A new report from the nonprofit business group Environmental Entrepreneurs (E2) shows that more than 12,500 clean energy and clean transportation jobs were announced in the second quarter of this year (Q2’14) – more than double the number of jobs announced in the first quarter.
Solar power generation led all sectors in Q2’14 with more than 5,300 jobs announced. The wind industry posted more than 2,700 jobs, many stemming from projects that qualified for the recently expired production tax credit.
On the next-generation transportation side, electric car manufacturers Tesla and General Motors announced new jobs.
According to E2, the jump in jobs took place despite mixed agenda signals on clean energy policies from Congress, but amidst new confidence about future clean energy growth tied to the recently announced federal Clean Power Plan that’s designed to cut carbon pollution and increase clean energy and energy efficiency.
“Businesses depend on market certainty and clean energy businesses are no different,” says Jonathan Foster, chief financial officer of Nexant, an energy software services company, and a director of E2’s northern California chapter. “What good policies do – whether it’s AB.32 in California or the new federal Clean Power Plan – is help create market certainty.”
AB.32 requires California to reduce its greenhouse gas emissions to 1990 levels by 2020. Passed in 2006, the legislation is considered one of the pillars of energy policy in the U.S. that has led to the propagation of renewable portfolio standards in general and the rise of solar power as a significant source of power generation – and jobs – in particular.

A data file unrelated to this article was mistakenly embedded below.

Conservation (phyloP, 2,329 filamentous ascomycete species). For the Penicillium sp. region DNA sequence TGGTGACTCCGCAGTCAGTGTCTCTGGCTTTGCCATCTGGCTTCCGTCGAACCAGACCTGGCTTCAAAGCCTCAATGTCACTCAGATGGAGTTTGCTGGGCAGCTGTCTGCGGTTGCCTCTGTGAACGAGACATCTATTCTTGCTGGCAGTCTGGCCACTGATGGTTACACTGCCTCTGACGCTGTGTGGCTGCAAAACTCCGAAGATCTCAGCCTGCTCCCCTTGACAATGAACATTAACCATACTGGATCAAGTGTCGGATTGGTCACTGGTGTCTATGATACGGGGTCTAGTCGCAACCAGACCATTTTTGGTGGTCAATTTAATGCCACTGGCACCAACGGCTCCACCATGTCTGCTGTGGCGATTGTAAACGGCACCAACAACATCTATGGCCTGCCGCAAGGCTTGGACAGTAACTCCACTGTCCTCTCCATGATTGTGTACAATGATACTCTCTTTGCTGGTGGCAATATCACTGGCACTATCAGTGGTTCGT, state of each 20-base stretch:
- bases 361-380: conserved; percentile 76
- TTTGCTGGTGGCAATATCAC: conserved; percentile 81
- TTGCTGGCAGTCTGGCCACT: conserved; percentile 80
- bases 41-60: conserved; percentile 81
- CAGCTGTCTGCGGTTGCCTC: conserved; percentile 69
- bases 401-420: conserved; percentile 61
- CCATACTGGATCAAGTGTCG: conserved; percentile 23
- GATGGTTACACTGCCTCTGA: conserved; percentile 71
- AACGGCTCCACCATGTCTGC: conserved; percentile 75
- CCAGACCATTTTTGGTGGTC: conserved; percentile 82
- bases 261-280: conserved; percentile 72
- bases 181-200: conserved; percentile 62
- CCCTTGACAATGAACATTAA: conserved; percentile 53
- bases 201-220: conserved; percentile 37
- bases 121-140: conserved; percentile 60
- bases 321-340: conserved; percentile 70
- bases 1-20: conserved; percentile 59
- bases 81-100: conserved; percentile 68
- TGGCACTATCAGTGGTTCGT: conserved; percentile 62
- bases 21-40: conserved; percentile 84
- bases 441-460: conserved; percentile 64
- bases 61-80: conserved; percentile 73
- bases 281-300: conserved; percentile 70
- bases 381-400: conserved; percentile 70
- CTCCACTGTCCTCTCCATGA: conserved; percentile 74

Announced by the U.S. Environmental Protection Agency in June, the Clean Power Plan will cut carbon pollution from power plants by 30 percent by 2030. Along the way, the policy is expected to drive growth in energy efficiency and renewable energy, creating hundreds of thousands of jobs and saving American businesses and consumers an estimated $37 billion in energy costs.
According to E2’s new report, five solar companies announced significant hiring in the residential sector, expanding their existing workforce in the prime solar markets of Arizona, California, New York and Massachusetts. Each of these states has strong net-metering policies, E2 notes.
Arizona recorded the greatest number of announced jobs in the report. Solar Wind Energy Inc. announced it expects to hire at least 350 permanent jobs for a new project in San Luis, Arizona. This will come as welcome news for the solar sector in the state, which, according to a report from The Solar Foundation, took a hit on jobs last year due to layoffs after the completion of the Solana concentrating solar power plant.
California ranks second in the E2 report, thanks to announcements from the utility-scale solar industry and from 500 new jobs announced by Tesla Motors. Michigan placed third, with GM expected to add as many as 1,400 jobs producing advanced battery technologies.
Down the pike, the E2 report points to a number of developments that are likely to keep the new solar jobs coming. More than 1,000 new jobs are expected as an outgrowth of SolarCity’s $200 million acquisition of solar manufacturer Silevo. As part of the acquisition, SolarCity will build a 1 GW annual production capacity manufacturing in Buffalo, N.Y. About 800 new construction jobs are tied to Tenaska’s recently closed deal to build the Imperial Solar Energy Center West Project in Imperial County, California.
The top 10 for announced clean energy and clean transportation jobs in Q2’14 are as follows:
- New York
- New Mexico
- North Dakota
- North Carolina